Dr Kavita Aggarwal: What does the future look like for planned specialist care delivery?
There are around 125 million outpatient appointments a year in the NHS. Whilst most of these used to be face-to-face appointments, the Covid pandemic has accelerated adoption of digital innovations including remote consultations and use of telemedicine for specialist care services. Our response to new technology is just one thing that will help shape the future of planned specialist care delivery; there are many others. We must explore these opportunities and decide together what future we are aiming for. To do that, we have joined up with the Royal College of Physicians to develop a new strategy for outpatient care, engaging widely with those who have a stake in any changes and looking for inspiration from the other healthcare systems across the world.
Whilst seeking to better understand how other healthcare systems are addressing current challenges we have found that the term ‘outpatients’ is not used elsewhere to describe planned specialist care. Internationally, in places such as Norway, Switzerland and Belgium what we describe as ‘outpatient services’ are referred to as ambulatory care services, specialist services or polyclinics. What is universal is a recognition that patients having access to multiple specialists in one appointment in a community setting could help integrate care for patients, increase clinical efficiency and reduce follow up appointments. The use of technology to help bring these specialists together is also seen as a promising development. Could this be something we should be aiming for in England and if so, how do we make it a reality for our patients?
In England, general practitioners are typically the main gatekeepers of specialist care referrals. Germany and Austria have adopted a self-referral system into outpatient and specialist services. In Norway, referrals to outpatient polyclinics are done through doctors, chiropractors or manual therapists. This means that patients are not required to be referred via their primary care practitioners if they wish to access specialist services. In the UK there are some specialist services patients can access differently including national screening programmes where patients are referred directly from the community into secondary care, referral to musculoskeletal services which can come directly from physiotherapists and in sexual health clinics where patients self-refer. Is this something we should consider expanding to other specialist services in the future? What would that practically mean for patients and services, and would it help address some of the current challenges? Something else we must consider together as we explore what the new strategy could look like.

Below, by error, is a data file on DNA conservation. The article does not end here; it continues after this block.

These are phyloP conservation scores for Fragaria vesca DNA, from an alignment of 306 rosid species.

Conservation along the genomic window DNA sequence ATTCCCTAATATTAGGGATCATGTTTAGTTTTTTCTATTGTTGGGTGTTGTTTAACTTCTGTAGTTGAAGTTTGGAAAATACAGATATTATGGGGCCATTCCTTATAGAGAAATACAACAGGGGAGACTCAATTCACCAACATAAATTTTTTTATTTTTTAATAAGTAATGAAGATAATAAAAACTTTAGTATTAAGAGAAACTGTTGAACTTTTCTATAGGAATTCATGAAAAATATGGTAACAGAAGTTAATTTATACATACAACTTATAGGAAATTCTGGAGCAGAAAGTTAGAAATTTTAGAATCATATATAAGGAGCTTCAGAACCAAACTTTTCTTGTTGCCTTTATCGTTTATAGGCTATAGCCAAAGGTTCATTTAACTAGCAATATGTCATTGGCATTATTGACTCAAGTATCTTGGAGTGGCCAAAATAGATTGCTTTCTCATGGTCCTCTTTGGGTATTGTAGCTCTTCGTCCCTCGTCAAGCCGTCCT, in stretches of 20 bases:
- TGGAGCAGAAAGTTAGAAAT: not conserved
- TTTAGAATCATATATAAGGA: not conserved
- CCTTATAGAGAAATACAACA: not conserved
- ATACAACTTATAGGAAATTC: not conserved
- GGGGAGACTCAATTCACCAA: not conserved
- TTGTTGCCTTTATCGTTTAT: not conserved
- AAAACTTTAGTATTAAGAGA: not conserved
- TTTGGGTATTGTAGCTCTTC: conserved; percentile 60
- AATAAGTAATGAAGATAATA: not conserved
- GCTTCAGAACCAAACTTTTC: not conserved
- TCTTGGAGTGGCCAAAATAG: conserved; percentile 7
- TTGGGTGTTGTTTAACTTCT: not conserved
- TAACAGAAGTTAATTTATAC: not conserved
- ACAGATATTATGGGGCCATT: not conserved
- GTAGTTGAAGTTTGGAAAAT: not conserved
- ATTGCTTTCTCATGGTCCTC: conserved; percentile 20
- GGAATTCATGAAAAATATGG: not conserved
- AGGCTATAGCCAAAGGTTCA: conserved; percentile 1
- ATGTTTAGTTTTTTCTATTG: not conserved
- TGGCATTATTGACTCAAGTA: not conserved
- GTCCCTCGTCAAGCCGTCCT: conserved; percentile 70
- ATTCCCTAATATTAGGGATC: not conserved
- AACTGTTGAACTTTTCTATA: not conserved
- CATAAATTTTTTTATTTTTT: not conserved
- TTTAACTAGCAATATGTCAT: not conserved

In all healthcare systems there seems universal agreement that patients prefer to be treated in their own homes or close to their homes where possible. Many patients choose to have a homebirth or to receive end of life care in their own homes. The NHS is already working to increase delivery of care in the community, through virtual wards and utilising workforce to the top of their licence. Countries like Switzerland are limiting inpatient expenditures through tariff cuts and providing incentives for ambulatory services. Is there something for us to consider around financial incentives that encourage delivery of care closer to patient homes or would patient experience be improved if they accessed care from providers with shorter waits even if that requires travelling a bit further? Another question to work through together as part of this strategy development.
There are many more questions than those posed here, and we’re keen to get views, ideas and insights from as many people as possible to feed into the new strategy. The possibilities are phenomenal and we are excited to talk to our patients and staff to see what you think might work. To find out more and share your ideas, please complete our engagement survey